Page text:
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NFL Player to Appear at School Breakfast Event
On Oct. 7 at 9:30 a.m., the NJ Food for Thought Campaign will honor the winners of the New Jersey School Breakfast Challenge, with special guest appearance by an NFL Player, courtesy of the American Dairy Association and Dairy Council. Also joining us will be NJ Agriculture Secretary Douglas Fisher. At this free event, Advocates for Children of New Jersey will release its 4th Annual NJ School Breakfast Report, highlighting breakfast champs and “underachievers” and tracking New Jersey’s progress in this critical area of child nutrition.
Please register today to learn more about how NJ schools are feeding hungry children – and how you can make a difference in your own backyard.
The North Jersey challenge winners are: Bound Brook (1st), New Brunswick (2nd), East Newark (3rd)
WIC Win in Newark
Following the May release of ACNJ’s special report on child nutrition in Newark, the city’s children are already reaping results. City officials recently said that the Department of Health is moving aggressively to authorize more vendors to accept WIC benefits, giving mothers more places to buy nutritional food for their infants and young children. Six additional locations have already been authorized, with more in the pipeline. This was one of ACNJ’s key recommendations.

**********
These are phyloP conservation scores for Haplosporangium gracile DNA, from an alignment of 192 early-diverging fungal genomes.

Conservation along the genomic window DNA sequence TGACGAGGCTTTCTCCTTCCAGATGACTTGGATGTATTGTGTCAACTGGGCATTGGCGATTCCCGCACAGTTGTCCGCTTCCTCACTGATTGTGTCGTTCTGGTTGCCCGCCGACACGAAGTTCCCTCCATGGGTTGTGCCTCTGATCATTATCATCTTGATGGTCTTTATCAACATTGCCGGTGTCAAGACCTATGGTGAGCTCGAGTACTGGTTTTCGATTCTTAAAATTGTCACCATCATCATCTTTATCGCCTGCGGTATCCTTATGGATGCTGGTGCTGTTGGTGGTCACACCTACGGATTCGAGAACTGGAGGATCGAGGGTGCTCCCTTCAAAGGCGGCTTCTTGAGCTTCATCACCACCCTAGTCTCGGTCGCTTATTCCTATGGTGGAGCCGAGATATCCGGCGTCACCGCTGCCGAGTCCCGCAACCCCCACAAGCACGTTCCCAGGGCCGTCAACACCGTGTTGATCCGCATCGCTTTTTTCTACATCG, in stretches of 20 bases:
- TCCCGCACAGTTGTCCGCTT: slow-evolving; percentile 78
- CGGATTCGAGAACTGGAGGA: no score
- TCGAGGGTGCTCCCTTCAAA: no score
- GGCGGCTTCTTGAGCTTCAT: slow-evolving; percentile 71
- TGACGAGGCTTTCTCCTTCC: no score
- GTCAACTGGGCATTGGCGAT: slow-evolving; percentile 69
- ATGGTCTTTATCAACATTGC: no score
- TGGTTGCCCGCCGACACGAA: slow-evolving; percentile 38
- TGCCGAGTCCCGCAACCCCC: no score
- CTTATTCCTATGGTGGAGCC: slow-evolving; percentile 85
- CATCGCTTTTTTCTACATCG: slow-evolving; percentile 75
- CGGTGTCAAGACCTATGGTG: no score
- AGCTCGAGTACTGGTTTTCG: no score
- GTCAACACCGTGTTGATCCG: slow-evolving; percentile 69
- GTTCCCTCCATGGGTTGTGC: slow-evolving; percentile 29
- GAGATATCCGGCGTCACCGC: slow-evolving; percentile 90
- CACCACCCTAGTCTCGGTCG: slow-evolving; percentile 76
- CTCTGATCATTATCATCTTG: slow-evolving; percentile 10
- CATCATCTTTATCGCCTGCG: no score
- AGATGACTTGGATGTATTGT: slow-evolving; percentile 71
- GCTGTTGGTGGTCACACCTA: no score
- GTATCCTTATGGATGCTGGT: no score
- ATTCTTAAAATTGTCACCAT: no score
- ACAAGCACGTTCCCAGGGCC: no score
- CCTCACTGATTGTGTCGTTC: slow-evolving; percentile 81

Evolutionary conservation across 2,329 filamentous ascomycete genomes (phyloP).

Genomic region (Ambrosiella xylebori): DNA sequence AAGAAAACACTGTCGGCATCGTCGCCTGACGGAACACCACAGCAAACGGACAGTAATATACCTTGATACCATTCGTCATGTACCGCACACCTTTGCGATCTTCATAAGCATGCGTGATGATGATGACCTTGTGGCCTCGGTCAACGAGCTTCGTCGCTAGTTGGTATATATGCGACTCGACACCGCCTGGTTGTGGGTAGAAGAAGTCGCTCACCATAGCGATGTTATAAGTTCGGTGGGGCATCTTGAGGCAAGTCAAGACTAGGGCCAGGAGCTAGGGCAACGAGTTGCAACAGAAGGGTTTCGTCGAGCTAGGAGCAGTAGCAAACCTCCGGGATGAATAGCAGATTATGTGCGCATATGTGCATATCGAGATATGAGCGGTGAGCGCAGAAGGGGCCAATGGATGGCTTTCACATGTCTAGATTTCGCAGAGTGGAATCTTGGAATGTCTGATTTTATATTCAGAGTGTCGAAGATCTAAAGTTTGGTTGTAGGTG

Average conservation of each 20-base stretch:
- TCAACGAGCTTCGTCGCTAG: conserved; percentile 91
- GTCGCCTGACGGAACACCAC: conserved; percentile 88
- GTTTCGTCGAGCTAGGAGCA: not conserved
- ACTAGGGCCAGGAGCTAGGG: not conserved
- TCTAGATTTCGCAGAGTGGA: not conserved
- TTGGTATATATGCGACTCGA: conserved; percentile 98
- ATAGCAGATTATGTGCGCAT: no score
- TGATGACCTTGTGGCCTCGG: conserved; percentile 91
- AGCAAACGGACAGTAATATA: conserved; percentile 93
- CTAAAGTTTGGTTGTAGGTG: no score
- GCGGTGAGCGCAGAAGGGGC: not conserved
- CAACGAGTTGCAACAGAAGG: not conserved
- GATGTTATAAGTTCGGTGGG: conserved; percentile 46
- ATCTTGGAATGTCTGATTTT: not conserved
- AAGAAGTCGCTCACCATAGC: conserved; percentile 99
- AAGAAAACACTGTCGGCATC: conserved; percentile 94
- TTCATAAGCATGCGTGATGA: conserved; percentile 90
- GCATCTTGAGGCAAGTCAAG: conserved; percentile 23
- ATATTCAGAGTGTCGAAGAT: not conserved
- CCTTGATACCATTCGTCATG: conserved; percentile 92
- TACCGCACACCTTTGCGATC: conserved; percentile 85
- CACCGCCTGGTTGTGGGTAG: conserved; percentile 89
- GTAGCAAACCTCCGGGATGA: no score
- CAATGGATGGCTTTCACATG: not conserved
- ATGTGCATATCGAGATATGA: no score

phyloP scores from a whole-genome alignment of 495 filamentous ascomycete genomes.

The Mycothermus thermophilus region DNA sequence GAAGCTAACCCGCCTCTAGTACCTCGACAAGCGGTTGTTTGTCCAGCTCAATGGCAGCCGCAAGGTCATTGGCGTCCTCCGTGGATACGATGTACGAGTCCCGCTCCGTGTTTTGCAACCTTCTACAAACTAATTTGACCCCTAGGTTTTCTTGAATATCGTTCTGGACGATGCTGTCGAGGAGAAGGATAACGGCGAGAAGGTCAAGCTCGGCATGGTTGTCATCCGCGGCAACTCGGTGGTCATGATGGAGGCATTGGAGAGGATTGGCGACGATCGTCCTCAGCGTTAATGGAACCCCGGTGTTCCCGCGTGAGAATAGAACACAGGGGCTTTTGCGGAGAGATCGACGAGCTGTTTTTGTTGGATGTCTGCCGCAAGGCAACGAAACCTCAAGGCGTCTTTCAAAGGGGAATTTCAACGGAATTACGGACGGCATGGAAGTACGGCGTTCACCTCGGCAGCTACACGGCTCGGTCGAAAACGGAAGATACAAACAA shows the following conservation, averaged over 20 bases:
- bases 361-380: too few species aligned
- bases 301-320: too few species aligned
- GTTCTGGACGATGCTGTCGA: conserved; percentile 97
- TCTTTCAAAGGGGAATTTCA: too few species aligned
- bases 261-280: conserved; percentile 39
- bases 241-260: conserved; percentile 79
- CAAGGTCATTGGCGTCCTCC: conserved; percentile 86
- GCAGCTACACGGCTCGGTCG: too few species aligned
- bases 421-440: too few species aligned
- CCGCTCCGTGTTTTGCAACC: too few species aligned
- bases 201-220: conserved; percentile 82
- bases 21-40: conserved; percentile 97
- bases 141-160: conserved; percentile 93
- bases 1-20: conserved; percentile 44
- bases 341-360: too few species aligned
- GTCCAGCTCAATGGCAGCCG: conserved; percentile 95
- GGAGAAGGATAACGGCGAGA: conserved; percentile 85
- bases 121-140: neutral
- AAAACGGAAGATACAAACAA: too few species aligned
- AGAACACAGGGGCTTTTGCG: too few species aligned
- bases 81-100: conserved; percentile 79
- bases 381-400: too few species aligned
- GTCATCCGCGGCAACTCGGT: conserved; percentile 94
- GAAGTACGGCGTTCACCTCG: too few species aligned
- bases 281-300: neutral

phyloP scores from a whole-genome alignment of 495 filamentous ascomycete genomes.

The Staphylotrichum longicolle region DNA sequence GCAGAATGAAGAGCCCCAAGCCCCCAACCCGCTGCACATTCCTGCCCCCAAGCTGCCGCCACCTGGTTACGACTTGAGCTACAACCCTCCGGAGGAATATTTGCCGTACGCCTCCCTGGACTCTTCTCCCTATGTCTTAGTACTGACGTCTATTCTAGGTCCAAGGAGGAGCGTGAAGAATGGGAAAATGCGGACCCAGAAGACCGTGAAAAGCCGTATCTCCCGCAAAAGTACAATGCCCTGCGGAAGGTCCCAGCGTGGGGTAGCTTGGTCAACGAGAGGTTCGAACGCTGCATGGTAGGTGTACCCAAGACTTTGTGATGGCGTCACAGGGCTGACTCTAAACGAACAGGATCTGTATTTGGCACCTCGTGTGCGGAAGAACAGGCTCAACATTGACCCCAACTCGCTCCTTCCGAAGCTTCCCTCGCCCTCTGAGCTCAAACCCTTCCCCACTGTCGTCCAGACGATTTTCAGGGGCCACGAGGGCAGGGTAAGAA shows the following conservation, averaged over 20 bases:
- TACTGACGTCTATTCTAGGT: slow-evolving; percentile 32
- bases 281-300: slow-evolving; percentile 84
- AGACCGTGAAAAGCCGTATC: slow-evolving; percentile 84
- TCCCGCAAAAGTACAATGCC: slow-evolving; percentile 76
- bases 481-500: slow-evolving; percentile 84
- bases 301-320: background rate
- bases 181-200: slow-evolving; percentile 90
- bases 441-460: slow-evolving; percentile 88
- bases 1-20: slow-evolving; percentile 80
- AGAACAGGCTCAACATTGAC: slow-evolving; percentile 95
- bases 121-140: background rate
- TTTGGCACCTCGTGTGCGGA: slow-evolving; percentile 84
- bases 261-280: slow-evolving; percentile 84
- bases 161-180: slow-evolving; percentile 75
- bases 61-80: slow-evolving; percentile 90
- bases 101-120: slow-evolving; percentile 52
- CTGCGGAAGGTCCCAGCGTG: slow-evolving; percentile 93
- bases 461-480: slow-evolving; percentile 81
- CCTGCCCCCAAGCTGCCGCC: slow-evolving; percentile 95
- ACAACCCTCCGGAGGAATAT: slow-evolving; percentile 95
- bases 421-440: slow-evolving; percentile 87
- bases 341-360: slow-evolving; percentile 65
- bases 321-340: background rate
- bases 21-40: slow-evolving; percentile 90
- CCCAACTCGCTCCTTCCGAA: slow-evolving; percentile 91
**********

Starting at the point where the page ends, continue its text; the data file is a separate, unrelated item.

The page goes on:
Sign Letter Urging President Obama to Invest in Child Nutrition Programs
As we gear up for Child Nutrition Reauthorization 2015, a national coalition is circulating a letter urging President Obama to continue his commitment to the child nutrition programs and efforts to reduce child hunger and obesity by including significant new investments to the programs in his FY2016 budget.
New Census Data on NJ Children Set for Sept. 18 Release
On Sept. 18, the U.S. Census Bureau will release updated 2013 American Community Survey Data (ACS) on poverty, health insurance, housing costs and other critical measures of child and family well-being in New Jersey and across the nation. The ACS is an ongoing survey that generates estimates on social, economic and demographic topics. ACNJ uses these data in its Kids Count reports and to measure how children across our counties, cities and state are faring. We will release a summary of key trends from the new ACS data, so stay tuned.
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